The New Year gives you a great chance to clean the slate and start over with fresh energy for managing your diabetes with insulin on a pump or injections. Some people might call this list resolutions, but we prefer other words. These are areas for you to Review and decide whether to Return, Revise or Refresh.
Return - Things you want to go back to—the tried and true aids that you used to do but have fallen away from in the rush of life, especially during the exuberance of the holidays.
- Revise - Things you want to adjust and improve to get better results.
- Refresh - Things you have not done before but may want to add.
- Review the following areas and see whether you need to Return, Revise or Refresh.
Counting carbs is a great way to match the foods you eat with the insulin boluses you take. People often learn how to count carbs but lose their edge over time and slide away from the practice by giving it up totally or allowing guesstimates and miscalculation errors to creep in. This is a good time to Return to counting carbs, especially for the foods and meals you usually eat. You may want to crack a book or open an app to Revise the values you use for your favorite foods. If you now eat some new foods that you never counted the carbs in, get out your handy carb counter book or go on line and search for it to Refresh your list of carb counts. You may also want to Revise your carb factor or insulin to carb ratio to ensure good readings from the improved accuracy of your carb counts.
Exercise and Activity
Forgotten to exercise recently? Or is your exercise now sporadic and catch as catch can? Or have you become sedentary and slowed down in general? You may want to Return to the routine you used to do. To improve, you may want to Revise the routine and lengthen or intensify what you used to do. Walk, run or ride your bike further or at a higher speed. To Refresh, consider adding something totally new such as swimming, doing circuit training at a gym, or wearing an exercise device such as a FitBit to count your steps. An activity device is great for reinforcing goals by helping you keep track of steps taken, calories consumed, or distance moved. What ever you do, set a specific goal of how far to run or how long to walk and how often you exercise or do your activity.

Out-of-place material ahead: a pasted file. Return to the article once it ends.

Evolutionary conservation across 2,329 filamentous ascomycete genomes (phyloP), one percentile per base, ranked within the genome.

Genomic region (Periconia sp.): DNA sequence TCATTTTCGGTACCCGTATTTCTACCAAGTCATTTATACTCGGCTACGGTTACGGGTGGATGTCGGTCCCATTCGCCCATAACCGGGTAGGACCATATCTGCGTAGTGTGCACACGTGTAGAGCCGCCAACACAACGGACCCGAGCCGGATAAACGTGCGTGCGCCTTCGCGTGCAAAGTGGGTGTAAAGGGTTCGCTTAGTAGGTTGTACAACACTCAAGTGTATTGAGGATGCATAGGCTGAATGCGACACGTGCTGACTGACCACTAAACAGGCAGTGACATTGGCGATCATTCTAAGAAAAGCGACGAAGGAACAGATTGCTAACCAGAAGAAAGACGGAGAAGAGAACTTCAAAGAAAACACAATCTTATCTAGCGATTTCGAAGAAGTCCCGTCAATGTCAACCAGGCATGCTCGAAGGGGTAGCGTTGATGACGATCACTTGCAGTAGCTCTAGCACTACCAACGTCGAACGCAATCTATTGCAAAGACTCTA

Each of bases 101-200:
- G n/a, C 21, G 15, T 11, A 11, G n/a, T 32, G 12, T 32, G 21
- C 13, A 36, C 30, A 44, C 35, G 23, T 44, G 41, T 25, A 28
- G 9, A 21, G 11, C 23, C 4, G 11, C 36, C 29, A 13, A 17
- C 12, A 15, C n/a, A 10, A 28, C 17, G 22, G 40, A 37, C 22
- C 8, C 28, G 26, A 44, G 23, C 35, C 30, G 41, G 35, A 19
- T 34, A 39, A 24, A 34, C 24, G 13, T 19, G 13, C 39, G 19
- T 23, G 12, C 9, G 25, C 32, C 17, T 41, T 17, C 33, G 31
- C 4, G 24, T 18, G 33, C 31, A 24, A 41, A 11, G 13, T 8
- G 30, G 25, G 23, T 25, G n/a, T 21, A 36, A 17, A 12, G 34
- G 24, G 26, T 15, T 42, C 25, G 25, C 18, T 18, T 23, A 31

Knowing Your Numbers
Do you know what your A1c, blood pressure and cholesterol are? These values are easily quantifiable and are a good way to track some measureable parts of diabetes and health management. If you don’t know them, it may be time to Return by visiting the doctor and getting the tests done that tell your A1c and cholesterol, or by purchasing a blood pressure cuff and monitoring your numbers. Learn the desired ranges for these tests to let you know how you’re doing. Revise by selecting better values for these goals. Refresh by adding a new number, maybe your average glucose from your meter or your CGM. Check with your doctor for the number or range of numbers to aim for.
Downloading Your Records/Data
To do a major review, download your records and data from your meter, pump and CGM for a quick overview of your patterns. Look for any problem areas, especially lows first before you go to bed, since they can be most immediately dangerous. Also look at highs, especially upon awakening in the morning. If you’ve downloaded before, this is a helpful Return to a good practice. See what you can Revise to avoid a pattern that is occurring. If you are high after meals, consider bolusing earlier, such as 15 to 20 minutes before a meal, to avoid glucose spiking. Refresh by using a bolus calculator in your pump or on a meter to help you select accurate boluses that work.
If this list seems overwhelming, choose one area to work on. Return to this Review periodically, say every month, for a quick look at some ways to improve glucose management. Especially Review this list if you are having difficulty keeping within the A1c and average glucose your doctor recommends or if you are having problems with highs or lows that are affecting your life.
Keep up the good work on managing your diabetes. Review, Revise, Refresh are the key words,